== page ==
Antibiotics in food

A TEXT message sent to mobiles by the National Consumer Rights Protection Directorate on March 15 asked people to avoid eating food items containing antibiotics as the main theme of World Consumer Rights Day this year. It is heartening to note that the government agency dealing with consumer rights has become active and, at least, tried to run an awareness campaign against foods having chemicals that are harmful to humans. Public awareness is what is central to any such campaign. Unless people are aware and unless they start putting up social resistance, it becomes hardly possible to stop malpractice that brews in society.
But what is important to note is how people could know which food are free of antibiotics and which are not. As the presence of antibiotics cannot be examined without chemical tests in laboratories, it is impossible for people to detect the presence of antibiotics, say in chickens, by visual inspection. On this count, the advice that the directorate gave people becomes useless and much of an effort to show people that they care. It is precisely nothing more than that.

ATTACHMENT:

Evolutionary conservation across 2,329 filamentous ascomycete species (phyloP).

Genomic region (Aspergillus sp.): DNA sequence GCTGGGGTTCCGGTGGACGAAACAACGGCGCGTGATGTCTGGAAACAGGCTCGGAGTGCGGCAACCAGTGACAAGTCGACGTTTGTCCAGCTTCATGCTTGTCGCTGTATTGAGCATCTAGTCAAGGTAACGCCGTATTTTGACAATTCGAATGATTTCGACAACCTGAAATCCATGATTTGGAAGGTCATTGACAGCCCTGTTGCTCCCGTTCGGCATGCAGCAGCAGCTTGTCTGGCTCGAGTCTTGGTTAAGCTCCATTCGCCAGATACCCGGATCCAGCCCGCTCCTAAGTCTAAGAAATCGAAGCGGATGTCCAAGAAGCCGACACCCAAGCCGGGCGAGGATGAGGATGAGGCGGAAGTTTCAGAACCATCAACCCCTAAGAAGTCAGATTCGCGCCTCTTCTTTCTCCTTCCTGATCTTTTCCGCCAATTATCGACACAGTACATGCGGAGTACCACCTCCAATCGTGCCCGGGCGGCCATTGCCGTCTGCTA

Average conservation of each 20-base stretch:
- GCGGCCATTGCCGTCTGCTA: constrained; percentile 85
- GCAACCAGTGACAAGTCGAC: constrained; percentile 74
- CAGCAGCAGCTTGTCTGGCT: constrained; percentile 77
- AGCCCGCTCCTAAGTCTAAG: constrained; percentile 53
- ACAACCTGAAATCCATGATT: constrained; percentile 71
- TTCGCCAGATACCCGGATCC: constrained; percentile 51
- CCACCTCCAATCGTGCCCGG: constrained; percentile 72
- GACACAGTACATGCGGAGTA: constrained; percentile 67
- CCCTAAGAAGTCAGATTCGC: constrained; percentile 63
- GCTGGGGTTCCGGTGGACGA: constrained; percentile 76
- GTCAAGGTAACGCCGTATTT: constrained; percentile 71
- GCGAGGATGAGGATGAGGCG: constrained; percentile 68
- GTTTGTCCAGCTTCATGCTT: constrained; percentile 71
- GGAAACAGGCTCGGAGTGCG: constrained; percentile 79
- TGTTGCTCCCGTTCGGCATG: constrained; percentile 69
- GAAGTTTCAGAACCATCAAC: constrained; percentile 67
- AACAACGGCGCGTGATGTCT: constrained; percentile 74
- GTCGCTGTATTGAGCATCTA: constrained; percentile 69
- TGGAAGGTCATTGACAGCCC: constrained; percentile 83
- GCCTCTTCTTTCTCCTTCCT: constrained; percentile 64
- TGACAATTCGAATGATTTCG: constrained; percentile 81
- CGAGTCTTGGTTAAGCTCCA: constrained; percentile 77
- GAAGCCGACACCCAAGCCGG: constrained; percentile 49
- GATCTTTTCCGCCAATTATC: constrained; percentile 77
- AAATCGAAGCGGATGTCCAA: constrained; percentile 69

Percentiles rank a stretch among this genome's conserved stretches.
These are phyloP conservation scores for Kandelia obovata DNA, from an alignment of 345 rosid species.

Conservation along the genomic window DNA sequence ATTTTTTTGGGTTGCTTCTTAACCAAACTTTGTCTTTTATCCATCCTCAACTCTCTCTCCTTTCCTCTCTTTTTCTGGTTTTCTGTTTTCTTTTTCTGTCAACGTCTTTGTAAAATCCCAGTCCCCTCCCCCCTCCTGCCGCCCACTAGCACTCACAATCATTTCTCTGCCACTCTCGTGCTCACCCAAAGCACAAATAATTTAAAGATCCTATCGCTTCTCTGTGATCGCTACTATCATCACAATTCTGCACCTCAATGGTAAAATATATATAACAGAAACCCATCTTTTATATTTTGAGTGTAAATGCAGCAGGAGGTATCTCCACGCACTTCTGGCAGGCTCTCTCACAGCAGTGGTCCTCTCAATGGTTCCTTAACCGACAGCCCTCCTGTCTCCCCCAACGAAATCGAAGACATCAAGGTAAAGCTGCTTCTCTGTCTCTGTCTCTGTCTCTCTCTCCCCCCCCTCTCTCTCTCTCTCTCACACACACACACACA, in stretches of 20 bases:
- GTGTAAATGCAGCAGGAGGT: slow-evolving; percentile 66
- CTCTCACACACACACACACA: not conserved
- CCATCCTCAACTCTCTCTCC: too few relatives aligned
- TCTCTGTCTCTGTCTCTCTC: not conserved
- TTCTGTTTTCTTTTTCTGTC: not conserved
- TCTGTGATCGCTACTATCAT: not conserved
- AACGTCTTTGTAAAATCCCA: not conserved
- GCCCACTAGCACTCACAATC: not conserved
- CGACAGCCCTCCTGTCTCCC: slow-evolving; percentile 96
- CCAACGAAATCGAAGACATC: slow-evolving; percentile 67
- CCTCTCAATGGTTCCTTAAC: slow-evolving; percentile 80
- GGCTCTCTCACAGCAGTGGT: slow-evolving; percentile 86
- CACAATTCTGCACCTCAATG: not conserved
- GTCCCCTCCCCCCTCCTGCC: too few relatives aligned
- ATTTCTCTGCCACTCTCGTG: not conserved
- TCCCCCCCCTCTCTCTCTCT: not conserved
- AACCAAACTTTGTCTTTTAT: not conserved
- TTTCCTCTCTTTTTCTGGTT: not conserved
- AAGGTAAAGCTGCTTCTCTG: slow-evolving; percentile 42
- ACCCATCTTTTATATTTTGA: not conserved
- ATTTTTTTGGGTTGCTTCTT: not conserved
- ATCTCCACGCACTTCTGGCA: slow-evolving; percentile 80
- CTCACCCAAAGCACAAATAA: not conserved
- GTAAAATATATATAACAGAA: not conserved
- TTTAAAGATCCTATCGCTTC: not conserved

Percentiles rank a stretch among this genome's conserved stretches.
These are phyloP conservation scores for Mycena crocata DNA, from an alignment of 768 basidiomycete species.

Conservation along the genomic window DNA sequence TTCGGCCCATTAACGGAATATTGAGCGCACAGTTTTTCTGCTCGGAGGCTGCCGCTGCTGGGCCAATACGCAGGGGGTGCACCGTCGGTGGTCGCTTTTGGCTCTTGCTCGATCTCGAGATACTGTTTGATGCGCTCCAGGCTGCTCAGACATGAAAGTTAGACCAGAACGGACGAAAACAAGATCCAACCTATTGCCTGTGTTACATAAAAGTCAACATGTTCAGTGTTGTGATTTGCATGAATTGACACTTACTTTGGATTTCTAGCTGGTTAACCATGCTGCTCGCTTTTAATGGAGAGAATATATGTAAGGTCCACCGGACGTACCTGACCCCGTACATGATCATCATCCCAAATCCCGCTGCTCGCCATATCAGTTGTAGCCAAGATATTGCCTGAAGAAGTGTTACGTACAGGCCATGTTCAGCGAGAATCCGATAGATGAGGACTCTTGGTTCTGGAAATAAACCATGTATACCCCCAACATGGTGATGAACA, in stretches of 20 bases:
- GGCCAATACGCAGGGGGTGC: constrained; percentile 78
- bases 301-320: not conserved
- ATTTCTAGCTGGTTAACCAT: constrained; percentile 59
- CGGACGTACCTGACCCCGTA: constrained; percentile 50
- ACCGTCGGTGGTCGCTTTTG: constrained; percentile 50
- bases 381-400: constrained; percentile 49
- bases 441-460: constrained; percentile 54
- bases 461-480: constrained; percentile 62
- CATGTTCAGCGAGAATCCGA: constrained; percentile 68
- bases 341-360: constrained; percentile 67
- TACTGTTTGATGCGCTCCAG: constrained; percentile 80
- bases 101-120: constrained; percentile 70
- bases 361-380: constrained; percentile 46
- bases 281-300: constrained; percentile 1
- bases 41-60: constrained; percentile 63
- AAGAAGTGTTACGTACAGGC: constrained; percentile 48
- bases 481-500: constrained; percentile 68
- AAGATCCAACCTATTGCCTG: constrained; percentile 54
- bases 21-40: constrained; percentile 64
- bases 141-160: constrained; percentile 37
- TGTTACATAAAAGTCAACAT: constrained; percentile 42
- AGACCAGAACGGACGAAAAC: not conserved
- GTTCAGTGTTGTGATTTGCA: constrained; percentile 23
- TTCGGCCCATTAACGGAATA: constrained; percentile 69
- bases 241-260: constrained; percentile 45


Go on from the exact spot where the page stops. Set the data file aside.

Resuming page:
The application of antibiotics may be necessary; but there should be laws governing such application of antibiotics to food items and if the laws exist, they should be enforced. If we can make producers adhere to rules and regulations and enforce the laws to sort out the issues, there should be no need to ask people to avoid antibiotics in food items.
The government had better attend to such issues in the greater interest of consumers.
Jahanara Nargis
Rampura, Dhaka

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